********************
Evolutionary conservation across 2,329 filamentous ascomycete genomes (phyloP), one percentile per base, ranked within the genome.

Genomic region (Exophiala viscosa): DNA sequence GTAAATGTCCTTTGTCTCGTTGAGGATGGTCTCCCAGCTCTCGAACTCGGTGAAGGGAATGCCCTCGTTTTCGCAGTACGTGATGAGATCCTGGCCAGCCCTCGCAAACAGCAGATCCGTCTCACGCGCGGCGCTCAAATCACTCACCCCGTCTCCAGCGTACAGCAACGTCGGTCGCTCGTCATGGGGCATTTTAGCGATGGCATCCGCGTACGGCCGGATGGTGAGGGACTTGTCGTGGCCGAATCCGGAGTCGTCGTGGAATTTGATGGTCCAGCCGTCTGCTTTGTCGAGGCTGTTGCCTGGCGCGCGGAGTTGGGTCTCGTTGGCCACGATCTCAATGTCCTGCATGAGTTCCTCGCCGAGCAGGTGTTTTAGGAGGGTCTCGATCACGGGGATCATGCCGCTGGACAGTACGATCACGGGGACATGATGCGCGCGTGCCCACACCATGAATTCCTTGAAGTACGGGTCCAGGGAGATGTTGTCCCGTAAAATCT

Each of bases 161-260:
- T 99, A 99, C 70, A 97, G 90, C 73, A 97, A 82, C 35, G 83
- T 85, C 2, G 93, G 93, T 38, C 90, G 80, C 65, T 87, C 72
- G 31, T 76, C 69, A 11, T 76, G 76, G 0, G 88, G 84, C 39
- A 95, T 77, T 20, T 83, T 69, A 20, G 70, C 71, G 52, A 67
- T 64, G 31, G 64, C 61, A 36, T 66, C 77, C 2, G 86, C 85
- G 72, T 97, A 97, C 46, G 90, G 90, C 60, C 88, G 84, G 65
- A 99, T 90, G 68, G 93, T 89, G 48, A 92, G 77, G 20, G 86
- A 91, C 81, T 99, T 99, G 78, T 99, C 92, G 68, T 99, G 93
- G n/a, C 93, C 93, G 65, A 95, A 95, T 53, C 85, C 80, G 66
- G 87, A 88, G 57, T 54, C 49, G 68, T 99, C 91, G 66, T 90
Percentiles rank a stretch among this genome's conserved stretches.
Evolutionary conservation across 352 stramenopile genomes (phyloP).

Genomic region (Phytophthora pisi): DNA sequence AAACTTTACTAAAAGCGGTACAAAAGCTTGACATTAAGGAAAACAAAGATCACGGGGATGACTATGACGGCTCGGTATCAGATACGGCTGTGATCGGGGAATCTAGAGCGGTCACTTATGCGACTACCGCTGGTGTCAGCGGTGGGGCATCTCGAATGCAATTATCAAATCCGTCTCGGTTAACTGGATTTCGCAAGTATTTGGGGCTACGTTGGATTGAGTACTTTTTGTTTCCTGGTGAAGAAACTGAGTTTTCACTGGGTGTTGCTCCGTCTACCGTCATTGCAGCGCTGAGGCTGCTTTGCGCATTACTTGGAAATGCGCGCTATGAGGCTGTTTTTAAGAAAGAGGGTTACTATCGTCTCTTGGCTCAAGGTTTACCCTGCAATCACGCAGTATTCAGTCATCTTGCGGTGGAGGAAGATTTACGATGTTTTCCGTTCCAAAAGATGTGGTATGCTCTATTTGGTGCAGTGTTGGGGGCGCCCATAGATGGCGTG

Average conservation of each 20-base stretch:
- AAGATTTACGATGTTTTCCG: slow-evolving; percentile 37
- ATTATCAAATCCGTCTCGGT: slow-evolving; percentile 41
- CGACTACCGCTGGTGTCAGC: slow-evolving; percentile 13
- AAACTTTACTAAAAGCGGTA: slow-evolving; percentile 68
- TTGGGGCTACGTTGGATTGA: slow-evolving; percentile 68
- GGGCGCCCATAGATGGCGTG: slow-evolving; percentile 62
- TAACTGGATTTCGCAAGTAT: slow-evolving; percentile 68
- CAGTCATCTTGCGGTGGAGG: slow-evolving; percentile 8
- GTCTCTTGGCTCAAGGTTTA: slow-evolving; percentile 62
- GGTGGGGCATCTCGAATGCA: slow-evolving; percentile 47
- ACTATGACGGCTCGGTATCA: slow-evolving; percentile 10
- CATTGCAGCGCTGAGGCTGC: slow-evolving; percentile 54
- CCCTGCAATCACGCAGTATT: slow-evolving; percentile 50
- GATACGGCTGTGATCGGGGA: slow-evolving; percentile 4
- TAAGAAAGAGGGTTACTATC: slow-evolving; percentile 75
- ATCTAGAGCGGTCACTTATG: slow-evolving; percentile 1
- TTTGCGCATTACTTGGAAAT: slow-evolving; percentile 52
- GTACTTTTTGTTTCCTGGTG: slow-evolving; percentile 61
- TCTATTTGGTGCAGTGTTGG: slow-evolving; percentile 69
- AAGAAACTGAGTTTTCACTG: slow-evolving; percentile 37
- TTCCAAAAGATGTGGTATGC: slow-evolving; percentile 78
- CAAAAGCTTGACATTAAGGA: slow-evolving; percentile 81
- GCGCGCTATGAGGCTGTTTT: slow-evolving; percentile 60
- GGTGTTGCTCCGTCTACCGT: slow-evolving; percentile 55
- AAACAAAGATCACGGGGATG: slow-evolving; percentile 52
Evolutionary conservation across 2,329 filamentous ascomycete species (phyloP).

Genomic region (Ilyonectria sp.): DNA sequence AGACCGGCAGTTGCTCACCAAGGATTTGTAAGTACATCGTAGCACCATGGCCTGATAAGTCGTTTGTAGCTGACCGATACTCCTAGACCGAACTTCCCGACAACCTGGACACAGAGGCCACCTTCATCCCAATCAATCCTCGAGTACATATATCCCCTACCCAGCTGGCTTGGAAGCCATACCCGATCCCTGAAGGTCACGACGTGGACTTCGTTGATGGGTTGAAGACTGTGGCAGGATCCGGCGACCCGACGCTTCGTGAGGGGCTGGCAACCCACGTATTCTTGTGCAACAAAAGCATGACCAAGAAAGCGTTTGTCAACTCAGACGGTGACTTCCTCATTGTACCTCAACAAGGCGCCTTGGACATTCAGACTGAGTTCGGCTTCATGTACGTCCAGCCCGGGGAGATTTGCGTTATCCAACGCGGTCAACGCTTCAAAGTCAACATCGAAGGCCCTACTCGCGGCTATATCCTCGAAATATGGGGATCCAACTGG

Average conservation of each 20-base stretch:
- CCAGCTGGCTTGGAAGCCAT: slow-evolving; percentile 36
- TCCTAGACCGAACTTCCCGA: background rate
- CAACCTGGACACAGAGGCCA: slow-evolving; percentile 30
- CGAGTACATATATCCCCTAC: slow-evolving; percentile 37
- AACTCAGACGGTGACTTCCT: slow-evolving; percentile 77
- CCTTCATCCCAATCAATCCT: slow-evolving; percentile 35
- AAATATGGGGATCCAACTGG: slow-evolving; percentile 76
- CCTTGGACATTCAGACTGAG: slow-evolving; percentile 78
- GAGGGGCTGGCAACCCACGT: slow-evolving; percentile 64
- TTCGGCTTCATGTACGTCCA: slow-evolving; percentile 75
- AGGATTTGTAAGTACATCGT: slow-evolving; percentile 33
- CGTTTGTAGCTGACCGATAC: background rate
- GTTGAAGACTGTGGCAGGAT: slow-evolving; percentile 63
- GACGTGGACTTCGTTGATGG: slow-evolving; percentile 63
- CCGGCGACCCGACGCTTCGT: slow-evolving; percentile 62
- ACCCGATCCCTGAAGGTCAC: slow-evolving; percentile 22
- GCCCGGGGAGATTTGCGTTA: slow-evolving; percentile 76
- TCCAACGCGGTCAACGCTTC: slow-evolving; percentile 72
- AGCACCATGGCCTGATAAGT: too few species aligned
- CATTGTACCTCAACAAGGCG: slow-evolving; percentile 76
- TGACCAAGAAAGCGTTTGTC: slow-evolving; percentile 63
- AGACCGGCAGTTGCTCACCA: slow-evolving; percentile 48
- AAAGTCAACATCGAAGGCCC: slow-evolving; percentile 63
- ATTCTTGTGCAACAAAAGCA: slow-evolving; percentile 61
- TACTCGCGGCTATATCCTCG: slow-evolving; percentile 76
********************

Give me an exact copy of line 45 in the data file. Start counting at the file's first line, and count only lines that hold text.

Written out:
Average conservation of each 20-base stretch: